As we came in to approach Chiang Mai, it was clear we were in a completely different region of Thailand – where Bangkok had been hot and flat, Chiang Mai was green and hilly.  I asked Dek and he confirmed that Chiang Mai is about 330m above sea level.  Chiang Mai means New City, but it’s also centered around an area called Old Town, so it’s quite a juxtaposition to get your head around.

In Chiang Mai we only had one van, so with all our luggage it was really full when we all got in! Luckily the journey to the hotel was short! During the van trip, Dek briefed us on the stay in Chiang Mai and what our plan was.

Backpacking! (And front packing)

Backpacking! (And front packing)

Tight pack on the van

Tight pack on the van

Nice hotel!

Nice hotel!

Our hotel in Chiang Mai is really nice – the Empress Chiang Mai.  I have a nice sized room and we got around 2 hours to sort ourselves out before meeting at 7pm to head out to the Sunday Night Market, which is a huge attraction in Chiang Mai. Before our meeting I headed down to the hotel bar to use my ‘welcome drink’ voucher, which was presented to me- a glass of what tasted like apple juice… Not that exciting!

As we got ready to meet at 7pm, a bit of drama happened when one of the Canadians got their credit card stuck in an ATM and our CEO had to run to the rescue.  It all ended up okay, but they seemed really stressed by it – understandably.

We took a red truck ride to the Sunday Market. The red trucks in Chiang Mai are great – they’re like a cross between a taxi and a bus. You get on and pay almost nothing (20 baht – £0.40, $0.50) for your ride, and the driver takes you there but he also stops and picks up other people and goes wherever they want to go too.  Because we were 9 people, we got our own truck for just 180 baht.

Our red truck to the market

Our red truck to the market

The Night Market is huge, and crazy busy – tons and tons of stalls line the streets of the old town. They shut all the streets to traffic, so it’s just people walking around shopping and lots of food stalls.  The primary focus of this market is hand made and craft stalls – locals make things and bring them down to sell. I bought a couple of trinkets, but since my backpack is pretty tight already resisted the urge to go crazy and buy a ton of things.  During the market we got split apart as a group by the sheer volume of people, so I ended up on my own which was actually great as I got to go explore a few temples and food stall areas alone.

Sunday Night Market

Sunday Night Market

A temple at night. There are over 300 temples in the old town of Chiang Mai.

A temple at night. There are over 300 temples in the old town of Chiang Mai.

Hand made crafts

Hand made crafts

Glass blowing

Glass blowing

Everywhere you are in the world, there is Starbucks. I didn't try it.

Everywhere you are in the world, there is Starbucks. I didn’t try it.

The market was really colourful

The market was really colourful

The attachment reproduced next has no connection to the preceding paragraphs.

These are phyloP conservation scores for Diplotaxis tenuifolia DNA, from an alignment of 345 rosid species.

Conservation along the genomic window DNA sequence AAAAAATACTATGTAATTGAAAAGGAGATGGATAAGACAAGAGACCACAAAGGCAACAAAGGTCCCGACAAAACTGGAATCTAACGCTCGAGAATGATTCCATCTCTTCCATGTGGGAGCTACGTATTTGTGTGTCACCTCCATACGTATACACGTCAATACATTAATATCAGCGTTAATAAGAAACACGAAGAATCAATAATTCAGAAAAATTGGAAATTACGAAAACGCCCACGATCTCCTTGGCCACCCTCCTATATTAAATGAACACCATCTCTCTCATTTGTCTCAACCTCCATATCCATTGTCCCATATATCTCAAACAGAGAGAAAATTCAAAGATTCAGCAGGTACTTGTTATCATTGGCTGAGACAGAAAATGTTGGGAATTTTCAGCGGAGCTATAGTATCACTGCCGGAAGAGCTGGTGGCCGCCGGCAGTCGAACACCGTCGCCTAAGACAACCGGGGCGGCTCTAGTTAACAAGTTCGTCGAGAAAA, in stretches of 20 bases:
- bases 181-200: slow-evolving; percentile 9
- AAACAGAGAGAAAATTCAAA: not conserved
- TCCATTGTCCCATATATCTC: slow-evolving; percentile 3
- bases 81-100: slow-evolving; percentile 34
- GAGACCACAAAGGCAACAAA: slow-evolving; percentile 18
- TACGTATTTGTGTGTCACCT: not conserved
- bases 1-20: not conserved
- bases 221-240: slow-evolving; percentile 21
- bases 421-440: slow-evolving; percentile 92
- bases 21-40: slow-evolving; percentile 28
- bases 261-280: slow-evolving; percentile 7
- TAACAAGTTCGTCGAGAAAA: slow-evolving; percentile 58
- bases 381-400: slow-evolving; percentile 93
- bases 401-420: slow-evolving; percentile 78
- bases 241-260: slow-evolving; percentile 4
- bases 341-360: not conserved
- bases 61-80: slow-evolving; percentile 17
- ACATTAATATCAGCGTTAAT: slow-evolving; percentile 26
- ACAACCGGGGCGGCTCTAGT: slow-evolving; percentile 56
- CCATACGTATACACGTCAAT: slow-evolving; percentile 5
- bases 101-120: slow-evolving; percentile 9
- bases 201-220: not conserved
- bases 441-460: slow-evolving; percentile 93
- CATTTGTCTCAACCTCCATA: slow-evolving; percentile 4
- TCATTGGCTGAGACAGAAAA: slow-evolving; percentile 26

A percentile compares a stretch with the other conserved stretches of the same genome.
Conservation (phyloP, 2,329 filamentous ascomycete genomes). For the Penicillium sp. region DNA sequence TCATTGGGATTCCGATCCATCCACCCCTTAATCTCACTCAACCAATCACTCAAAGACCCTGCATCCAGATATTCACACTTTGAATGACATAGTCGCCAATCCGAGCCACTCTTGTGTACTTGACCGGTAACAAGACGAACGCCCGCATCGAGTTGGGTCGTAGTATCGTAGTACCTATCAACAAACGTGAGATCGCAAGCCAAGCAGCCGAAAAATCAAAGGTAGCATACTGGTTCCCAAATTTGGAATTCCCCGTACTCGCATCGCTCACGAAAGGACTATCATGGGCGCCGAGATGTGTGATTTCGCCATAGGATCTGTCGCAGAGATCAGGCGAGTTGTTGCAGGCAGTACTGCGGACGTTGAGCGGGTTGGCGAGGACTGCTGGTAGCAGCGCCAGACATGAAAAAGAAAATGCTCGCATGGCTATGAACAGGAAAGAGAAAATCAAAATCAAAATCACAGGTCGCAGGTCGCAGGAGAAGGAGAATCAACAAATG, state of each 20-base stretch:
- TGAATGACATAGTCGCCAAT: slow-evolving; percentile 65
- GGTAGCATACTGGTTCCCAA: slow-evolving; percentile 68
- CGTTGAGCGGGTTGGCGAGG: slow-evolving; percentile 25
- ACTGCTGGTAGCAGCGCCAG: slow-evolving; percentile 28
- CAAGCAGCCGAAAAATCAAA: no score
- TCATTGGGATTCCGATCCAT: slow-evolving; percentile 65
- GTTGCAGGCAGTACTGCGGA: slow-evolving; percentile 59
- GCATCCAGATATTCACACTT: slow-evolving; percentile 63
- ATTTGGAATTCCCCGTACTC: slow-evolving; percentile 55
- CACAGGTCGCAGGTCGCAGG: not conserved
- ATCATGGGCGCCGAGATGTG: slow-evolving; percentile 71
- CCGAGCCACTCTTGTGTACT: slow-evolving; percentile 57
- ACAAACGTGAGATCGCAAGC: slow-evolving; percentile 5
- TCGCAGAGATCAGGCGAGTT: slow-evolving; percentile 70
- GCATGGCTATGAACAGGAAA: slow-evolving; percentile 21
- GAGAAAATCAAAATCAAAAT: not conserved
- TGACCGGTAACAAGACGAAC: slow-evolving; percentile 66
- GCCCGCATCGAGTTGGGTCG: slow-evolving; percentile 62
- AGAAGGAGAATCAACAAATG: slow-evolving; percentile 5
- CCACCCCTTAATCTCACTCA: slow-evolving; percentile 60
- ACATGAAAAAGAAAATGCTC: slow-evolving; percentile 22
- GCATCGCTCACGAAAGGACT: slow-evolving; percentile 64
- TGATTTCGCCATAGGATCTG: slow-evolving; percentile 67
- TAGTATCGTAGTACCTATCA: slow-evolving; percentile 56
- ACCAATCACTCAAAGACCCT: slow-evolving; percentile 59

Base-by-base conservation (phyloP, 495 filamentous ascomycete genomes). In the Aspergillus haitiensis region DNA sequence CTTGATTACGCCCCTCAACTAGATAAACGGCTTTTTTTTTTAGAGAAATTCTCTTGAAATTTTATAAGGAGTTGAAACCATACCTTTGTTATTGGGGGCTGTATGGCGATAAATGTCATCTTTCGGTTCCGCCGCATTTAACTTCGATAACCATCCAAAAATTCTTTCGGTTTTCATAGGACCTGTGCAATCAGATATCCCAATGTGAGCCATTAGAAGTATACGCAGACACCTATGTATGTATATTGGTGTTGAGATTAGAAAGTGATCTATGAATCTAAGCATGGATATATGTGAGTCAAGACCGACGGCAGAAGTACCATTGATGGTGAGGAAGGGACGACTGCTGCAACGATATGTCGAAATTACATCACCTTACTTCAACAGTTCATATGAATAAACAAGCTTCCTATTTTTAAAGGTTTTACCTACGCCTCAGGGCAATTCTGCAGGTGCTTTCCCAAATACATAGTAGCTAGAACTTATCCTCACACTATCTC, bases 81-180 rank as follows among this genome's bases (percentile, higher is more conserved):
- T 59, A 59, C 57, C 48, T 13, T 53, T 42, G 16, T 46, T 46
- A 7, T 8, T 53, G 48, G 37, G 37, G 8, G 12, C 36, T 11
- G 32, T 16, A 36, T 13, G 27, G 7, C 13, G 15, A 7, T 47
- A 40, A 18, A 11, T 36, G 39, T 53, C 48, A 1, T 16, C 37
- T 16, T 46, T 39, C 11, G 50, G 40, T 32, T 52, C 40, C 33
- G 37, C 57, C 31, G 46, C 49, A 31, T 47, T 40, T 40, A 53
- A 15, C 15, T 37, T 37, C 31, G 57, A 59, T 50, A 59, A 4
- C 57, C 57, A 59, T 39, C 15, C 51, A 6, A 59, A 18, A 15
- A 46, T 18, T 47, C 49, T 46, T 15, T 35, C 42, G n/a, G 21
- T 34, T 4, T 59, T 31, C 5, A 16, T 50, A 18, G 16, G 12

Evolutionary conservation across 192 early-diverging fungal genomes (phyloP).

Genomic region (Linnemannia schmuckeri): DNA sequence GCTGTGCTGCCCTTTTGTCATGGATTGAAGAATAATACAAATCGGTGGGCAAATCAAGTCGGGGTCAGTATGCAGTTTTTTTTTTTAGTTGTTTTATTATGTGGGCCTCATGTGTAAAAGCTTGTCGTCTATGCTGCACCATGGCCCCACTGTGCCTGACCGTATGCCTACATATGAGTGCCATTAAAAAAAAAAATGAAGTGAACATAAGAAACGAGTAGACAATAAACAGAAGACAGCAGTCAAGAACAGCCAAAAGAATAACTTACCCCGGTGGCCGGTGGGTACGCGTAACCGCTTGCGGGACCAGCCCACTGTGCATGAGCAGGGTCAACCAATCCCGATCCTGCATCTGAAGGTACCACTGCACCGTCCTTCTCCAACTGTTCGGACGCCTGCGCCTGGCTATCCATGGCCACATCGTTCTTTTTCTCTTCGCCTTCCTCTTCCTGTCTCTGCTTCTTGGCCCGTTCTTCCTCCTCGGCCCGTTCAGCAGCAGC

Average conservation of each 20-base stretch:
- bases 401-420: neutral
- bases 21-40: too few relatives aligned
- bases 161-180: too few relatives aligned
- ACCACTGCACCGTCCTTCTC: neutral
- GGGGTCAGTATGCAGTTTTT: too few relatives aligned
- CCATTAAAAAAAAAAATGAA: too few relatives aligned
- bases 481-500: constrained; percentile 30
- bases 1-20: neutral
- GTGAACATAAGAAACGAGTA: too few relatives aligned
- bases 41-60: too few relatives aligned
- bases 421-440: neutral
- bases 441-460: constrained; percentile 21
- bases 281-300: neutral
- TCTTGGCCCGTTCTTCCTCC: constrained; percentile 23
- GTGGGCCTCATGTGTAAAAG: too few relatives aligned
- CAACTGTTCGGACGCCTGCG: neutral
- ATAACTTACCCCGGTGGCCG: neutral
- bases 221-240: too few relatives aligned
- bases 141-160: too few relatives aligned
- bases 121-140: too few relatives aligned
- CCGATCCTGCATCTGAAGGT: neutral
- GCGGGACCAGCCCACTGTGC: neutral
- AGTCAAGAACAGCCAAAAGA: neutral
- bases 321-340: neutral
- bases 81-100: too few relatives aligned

Colourful elephants

Colourful elephants

Neat little lamp. If I had space in my bag, this guy would come back with me.

Neat little lamp. If I had space in my bag, this guy would come back with me.

When I got bored of the market, I decided to walk back to the hotel – about a 40 minute walk. Dek had provided us all with maps and the route is really simple, and it gave me a chance to see more of the city. I really like Chiang Mai – it’s small and friendly and not hot and noisy and crazy like Bangkok.

Back in the hotel, I bought a 50baht internet voucher and sent a few reassuring texts home before heading to bed. We have a 9am start tomorrow for our cooking adventure!

Want to read part 4? It’s here!

Categories: South East Asia, Travel | Tags: , , , , , , , , , , , , , , , , , , , , , , , , | 1 Comment

Can I go yet????

Well, after three tries, I managed it! Everything fits into the rucksack. And the rucksack fits into the flight bag.  Which means, it’s time to go!!!

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Except I have a week of work still to go.

Can I go yet?!?!

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The anxiety dreams have started

Last night I was treated to a night of anxious dreams about packing for Peru – in my dream I had epically managed to forget to pack my bag and the flight was leaving in just a few hours. I had to rush around and sort things out and get everything ready for the trip in way too short a time, and of course it meant I ended up arriving with completely the wrong stuff!

I don’t know why i’m getting dreams like that – the bag is sitting in my living room half packed already and I still have 20 days to go! My spreadsheet is basically all ticked off and everything is in neat little piles – i’ve never been so organised for a trip!  I guess the human brain works in mysterious ways…  Let’s just hope it was a one off, I don’t really fancy 3 weeks of anxiety dreams before my departure!